Hosanna is a wonderful word. And, every Palm Sunday, we reach into the vault of churchy words, we dust off this old familiar declaration, and we proudly put it on display. We shout it in our hymns, we put the word on the lips of our children, we hear it read in the scriptures. And then, at the conclusion of worship, we wrap it up and place it back into the church vault with our other special words only to come back one year from now.
We are familiar with this word. It conjures memories and songs. Churches everywhere will join us in our shouts of Hosanna today.
But do we know what it means?
It is a declaratory pleading. It is an emphatic demand.
Save us. Now!
That’s a word you don’t hear much in churches like ours. We’re Methodists. We sing and we eat and we sing some more. We try to love each other. Really, we do.
Love, peace, grace, mercy, forgiveness. Those are our words.
How many got saved on Sunday? We don’t talk like that.
We might make fun of those other types of church that talk in such a way.
I remember someone once asking me if I was saved, and I said something like, I suppose so, and he said he’d been saved no less than 9 times.
Hosanna! Save us!
Well, perhaps we should go look in the Bible for this word, where else does it appear besides Jesus’ triumphal entry into the city that will kill him?
There’s a woman, suffering from a hemorrhage for 7 years. She’s among the crowd one day and she says to herself, “If I but touch the hem of his garment I will be saved.”
Well, in our Bible’s it says, “made well.”
But it’s the same word for saved. The same word the crowds cry out as Jesus’ enters Jerusalem.
And she suffers from more than just her bleeding. She’s isolated, outcast, thrown away by the likes of her family and her friends. She is a nobody with no hope in the world. Until the hope of the world walks past one day and she reaches out. She’s got nothing until she gets saved.
There’s a blind beggar sitting by the roadside. Like the woman he is unseen by all because of his inability to see. Forgotten and abandoned. And when the Lord walks by he shouts out, “Son of David have mercy on me.” The disciples are quick to shut him up. The Lord has more important things to do than to waste his time on you.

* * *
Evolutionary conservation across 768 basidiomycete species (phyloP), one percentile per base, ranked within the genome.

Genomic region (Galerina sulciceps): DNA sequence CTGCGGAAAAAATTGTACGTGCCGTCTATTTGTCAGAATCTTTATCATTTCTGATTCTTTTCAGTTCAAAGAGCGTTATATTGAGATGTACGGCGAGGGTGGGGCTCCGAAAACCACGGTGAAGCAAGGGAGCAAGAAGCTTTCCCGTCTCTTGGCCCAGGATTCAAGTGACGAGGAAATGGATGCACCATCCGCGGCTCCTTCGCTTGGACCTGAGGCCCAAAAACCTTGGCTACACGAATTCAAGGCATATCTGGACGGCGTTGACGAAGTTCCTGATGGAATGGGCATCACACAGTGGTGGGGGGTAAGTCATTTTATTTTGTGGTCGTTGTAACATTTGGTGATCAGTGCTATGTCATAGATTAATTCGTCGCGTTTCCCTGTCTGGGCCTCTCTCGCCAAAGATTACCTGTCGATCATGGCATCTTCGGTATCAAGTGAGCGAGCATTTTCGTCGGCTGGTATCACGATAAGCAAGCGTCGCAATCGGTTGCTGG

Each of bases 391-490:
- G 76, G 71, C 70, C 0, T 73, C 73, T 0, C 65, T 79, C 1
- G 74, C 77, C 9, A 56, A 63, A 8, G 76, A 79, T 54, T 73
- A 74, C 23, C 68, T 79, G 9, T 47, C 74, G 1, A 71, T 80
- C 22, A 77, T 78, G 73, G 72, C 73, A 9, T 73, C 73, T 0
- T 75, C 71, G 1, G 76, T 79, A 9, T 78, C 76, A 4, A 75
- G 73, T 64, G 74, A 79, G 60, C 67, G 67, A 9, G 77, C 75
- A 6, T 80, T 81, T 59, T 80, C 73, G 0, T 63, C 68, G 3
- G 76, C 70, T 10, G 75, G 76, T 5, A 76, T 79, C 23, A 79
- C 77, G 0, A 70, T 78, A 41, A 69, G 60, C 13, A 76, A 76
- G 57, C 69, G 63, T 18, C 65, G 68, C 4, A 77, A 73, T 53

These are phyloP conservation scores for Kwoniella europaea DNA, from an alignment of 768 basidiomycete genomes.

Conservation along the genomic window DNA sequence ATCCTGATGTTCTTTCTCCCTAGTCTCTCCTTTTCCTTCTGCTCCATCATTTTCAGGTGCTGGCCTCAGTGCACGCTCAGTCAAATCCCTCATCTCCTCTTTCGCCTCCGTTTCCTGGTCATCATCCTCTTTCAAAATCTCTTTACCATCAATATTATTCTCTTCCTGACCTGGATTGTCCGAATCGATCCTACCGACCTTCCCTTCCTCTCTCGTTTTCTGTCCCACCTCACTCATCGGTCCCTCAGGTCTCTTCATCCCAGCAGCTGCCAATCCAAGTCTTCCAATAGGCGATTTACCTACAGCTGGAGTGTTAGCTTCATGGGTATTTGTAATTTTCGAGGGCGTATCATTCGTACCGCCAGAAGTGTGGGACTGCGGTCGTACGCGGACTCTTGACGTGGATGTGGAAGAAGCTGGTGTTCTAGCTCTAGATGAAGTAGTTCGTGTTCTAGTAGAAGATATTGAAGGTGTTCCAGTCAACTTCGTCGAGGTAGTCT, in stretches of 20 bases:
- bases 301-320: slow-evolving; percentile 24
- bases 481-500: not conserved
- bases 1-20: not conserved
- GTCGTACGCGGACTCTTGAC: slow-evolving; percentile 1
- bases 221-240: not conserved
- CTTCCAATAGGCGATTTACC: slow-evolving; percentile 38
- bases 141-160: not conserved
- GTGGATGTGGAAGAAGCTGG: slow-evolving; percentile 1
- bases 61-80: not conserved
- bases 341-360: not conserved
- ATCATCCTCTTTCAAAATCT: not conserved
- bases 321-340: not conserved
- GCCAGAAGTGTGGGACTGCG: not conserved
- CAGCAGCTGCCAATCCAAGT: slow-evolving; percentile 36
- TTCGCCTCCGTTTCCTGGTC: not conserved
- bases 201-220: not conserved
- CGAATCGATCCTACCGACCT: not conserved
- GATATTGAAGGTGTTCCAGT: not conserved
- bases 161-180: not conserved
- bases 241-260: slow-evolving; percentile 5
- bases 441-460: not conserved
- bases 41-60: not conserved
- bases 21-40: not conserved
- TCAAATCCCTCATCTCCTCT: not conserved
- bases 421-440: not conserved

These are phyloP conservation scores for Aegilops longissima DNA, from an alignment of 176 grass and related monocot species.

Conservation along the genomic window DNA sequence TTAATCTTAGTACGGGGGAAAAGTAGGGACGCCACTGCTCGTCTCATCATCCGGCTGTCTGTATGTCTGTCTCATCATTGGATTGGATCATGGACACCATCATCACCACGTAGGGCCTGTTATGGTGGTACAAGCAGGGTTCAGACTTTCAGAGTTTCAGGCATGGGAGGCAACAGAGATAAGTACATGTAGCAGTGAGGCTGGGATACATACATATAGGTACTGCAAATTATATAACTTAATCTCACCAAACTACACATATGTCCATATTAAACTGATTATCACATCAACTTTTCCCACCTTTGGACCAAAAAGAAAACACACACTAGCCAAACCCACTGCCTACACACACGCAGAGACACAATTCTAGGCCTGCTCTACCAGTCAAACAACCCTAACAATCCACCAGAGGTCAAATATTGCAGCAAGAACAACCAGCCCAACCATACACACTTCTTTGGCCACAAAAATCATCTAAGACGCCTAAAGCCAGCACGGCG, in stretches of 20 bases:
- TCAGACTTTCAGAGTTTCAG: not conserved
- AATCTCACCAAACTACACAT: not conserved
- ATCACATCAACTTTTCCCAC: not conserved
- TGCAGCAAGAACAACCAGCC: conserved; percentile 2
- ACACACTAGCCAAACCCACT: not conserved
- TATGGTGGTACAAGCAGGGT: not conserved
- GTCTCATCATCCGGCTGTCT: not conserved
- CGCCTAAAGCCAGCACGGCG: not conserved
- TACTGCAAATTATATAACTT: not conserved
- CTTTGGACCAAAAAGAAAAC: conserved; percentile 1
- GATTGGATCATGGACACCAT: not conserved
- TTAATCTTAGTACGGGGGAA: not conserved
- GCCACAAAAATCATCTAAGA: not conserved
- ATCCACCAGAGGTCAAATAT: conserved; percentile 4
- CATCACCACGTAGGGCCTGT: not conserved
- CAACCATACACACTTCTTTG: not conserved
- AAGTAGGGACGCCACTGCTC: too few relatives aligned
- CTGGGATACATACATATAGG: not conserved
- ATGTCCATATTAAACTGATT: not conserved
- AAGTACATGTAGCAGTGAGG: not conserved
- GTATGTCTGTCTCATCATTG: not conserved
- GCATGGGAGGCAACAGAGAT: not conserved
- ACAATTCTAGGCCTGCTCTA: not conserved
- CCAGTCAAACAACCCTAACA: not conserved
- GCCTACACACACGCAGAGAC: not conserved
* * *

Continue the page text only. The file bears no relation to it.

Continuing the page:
But the Lord comes anyway and says, “What do you want me to do?”
I want to see.
And Jesus says, “You faith has saved you.”
He has nothing to show for anything. He’s desperate. And in a moments notice, he is in the parade of the faith. Dancing and shouting for joy.
There’s a rich man, well to do, Mr. Z they call him behind his back. While his fellows get poorer and poorer he gets wealthier and wealthier. He’s a tax collector. One day he climbs a tree to see Jesus. And the Lord calls him down and says, “Got any plans for lunch?”
They go to Zacchaeus’ house and the crowds are incensed. How dare the Lord go to eat with that sinner! What do they talk about over lunch? We don’t know. We only know that as they leave the house the tax collector is changed. He says, “I will give back everything that I have taken with interest.”
“Salvation” Jesus says, “has come to this house.”
It’s no wonder the crowds grew and grew and grew. It’s no wonder the strange new world of the Bible talks of people leaves their plows in the field and their bread in the oven when the Messiah shows up.
Because the Messiah is the one who saves.
And there’s no such things as being a little bit saved, or partially saved. It means a total and complete salvation.
So when they wave their palm branches, when they place their cloaks on the road, they scream for salvation from the only one who can bring it.
Hosanna! Save us Jesus!
Save us, from what?
Jerusalem is occupied, the Roman garrison enters the holy city on the other side. Pontius Pilate comes riding in on a war course while Jesus enters on a donkey. The people of God, therefore, are living as strangers in a strange land in the very land God had promised. Their way of life is fracturing, their faith is under scrutiny, they have no bright hope for tomorrow.
And here comes the Messiah! The one who makes everything right! He’s saved others and now he’s going to save us. He’s going to give us our city back. He’s going to bring back our way of life. He’s the new king!